Living in the Bush: without water

October 10, 2014

General, Kitui, Kenya Partnership


The sun beats down from directly overhead, burning the skin after a very short while. The breeze does provide some relief, especially in the shade. It is the end of the dry season and there is little vegetation on the ground.  Many of the trees are bare, though some trees stubbornly stay green. The ground is hard. The washboard dirt roads have numerous ruts and washouts … driving 15-20 kilometers can take an hour or more.

Outside of the mountain range to the north and to the south within the county of Kitui (like a US state), water is the everyday issue.  The majority of the people do not have electricity, do not have water, do not have sanitary facilities, do not have vehicles and make what little they have by subsistence farming.  They grow and sell fruits and vegetables during the rainy season. There are basically two seasons in Kitui … rainy and dry.  This is the end of the dry season, and the fields have been made ready for the rains.  As soon as they come, the fields and gardens will be planted and the area will transform into a lush green vista. They hope.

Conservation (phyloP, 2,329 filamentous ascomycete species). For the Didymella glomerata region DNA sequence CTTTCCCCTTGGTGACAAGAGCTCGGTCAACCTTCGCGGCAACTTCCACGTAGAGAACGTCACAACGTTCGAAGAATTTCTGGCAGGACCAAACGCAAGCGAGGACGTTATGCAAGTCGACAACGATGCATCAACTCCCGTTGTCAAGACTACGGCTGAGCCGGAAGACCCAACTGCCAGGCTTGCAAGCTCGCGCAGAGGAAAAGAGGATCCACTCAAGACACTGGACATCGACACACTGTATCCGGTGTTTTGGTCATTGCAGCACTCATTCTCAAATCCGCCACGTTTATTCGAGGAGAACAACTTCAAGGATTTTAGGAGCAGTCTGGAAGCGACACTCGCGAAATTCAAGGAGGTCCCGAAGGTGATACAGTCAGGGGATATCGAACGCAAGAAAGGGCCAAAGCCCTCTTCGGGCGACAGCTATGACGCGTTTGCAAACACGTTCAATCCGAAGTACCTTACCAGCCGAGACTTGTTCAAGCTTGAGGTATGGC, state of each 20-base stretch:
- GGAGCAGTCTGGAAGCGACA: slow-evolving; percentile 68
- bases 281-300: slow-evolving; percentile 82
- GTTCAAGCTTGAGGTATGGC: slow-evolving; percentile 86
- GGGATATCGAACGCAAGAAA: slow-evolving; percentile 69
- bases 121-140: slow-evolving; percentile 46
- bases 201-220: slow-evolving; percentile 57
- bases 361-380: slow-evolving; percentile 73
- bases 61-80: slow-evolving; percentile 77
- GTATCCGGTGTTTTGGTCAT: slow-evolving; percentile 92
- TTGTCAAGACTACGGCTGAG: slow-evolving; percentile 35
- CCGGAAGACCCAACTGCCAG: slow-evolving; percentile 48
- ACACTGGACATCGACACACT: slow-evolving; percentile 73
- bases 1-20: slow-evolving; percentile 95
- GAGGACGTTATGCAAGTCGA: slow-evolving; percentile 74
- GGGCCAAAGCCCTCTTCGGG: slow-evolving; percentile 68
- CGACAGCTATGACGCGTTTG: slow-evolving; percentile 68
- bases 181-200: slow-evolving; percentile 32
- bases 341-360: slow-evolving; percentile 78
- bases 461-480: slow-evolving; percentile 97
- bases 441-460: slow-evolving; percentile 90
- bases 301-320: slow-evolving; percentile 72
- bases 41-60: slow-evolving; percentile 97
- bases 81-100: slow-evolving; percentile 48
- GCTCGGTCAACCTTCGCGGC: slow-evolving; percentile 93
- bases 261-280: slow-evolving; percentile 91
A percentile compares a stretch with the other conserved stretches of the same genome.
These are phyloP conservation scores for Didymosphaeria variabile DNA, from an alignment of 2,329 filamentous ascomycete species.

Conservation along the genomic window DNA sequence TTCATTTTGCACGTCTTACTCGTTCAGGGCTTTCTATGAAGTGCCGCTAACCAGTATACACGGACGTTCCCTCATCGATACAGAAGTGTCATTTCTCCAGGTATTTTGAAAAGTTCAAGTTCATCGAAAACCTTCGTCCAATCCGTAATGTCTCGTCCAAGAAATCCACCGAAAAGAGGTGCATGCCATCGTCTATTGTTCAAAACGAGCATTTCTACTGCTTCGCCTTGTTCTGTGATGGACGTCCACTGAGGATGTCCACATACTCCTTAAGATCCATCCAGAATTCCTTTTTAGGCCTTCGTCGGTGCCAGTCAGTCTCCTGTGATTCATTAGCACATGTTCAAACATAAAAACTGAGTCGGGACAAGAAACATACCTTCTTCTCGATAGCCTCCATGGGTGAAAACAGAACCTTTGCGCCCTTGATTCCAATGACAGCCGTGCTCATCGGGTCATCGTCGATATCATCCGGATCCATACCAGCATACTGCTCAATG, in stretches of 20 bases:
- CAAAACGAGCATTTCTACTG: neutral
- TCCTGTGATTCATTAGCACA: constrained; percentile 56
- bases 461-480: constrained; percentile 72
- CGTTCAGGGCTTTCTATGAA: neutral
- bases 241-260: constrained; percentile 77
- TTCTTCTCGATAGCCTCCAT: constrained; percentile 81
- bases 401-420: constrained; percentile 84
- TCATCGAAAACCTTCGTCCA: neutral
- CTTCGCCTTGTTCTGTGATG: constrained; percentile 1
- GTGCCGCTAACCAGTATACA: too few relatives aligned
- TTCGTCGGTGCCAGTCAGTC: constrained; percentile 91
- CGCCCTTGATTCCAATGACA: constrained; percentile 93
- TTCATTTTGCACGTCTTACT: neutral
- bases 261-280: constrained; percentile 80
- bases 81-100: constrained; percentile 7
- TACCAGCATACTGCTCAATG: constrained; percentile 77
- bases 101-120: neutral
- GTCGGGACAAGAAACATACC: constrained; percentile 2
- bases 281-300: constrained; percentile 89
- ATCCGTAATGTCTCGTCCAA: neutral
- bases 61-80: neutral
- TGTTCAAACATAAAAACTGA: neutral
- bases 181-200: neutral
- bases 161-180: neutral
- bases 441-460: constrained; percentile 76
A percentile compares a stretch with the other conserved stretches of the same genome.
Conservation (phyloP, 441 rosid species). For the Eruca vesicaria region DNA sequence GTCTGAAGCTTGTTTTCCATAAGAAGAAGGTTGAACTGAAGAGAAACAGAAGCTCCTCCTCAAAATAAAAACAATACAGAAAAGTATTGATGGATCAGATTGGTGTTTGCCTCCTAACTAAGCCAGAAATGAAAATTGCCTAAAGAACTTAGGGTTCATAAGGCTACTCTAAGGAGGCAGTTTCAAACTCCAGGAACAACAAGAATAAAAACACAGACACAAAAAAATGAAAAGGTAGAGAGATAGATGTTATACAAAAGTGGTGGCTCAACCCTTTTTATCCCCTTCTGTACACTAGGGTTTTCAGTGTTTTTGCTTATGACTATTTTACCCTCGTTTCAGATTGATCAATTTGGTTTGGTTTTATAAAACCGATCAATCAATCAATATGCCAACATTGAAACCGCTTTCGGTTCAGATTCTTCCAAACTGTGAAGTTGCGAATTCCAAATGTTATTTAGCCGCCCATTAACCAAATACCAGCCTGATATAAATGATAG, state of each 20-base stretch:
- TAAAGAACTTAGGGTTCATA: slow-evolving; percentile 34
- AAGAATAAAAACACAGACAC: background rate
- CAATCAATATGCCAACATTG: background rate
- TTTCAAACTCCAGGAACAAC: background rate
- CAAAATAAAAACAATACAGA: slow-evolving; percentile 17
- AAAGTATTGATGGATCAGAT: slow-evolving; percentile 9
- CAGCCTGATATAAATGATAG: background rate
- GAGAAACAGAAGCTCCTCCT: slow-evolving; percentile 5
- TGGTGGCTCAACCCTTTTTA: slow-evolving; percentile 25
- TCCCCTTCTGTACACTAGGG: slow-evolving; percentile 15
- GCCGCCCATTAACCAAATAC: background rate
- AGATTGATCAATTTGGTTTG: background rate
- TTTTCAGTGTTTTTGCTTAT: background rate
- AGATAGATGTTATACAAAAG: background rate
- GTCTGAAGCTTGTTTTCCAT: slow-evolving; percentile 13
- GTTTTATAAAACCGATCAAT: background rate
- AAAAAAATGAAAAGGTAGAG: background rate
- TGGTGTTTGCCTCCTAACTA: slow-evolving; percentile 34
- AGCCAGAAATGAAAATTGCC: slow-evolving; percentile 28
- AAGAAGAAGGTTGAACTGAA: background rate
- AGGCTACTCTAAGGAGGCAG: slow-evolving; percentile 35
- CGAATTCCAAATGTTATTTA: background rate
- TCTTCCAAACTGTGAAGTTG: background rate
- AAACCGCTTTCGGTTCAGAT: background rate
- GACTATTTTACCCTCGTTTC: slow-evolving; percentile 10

The water has been gone from the rivers for quite some time now and all of the watering holes are dry.  People must walk to a watering station in a nearby village, if there is one.  Or it is not uncommon to see someone in the dry riverbed digging a hole 3-4 feet deep to reach enough water to fill their water buckets.  Six-to-eight water buckets are placed on their donkey to be brought back to meet all their needs … cooking and cleaning and drinking.


Their families are strong; they live in tight-knit communities of help and support; the elders are respected; the young are encouraged; they are joyful and friendly, kind and generous, practical and resourceful. It is eye-opening to see how unrelated wealth and joy are.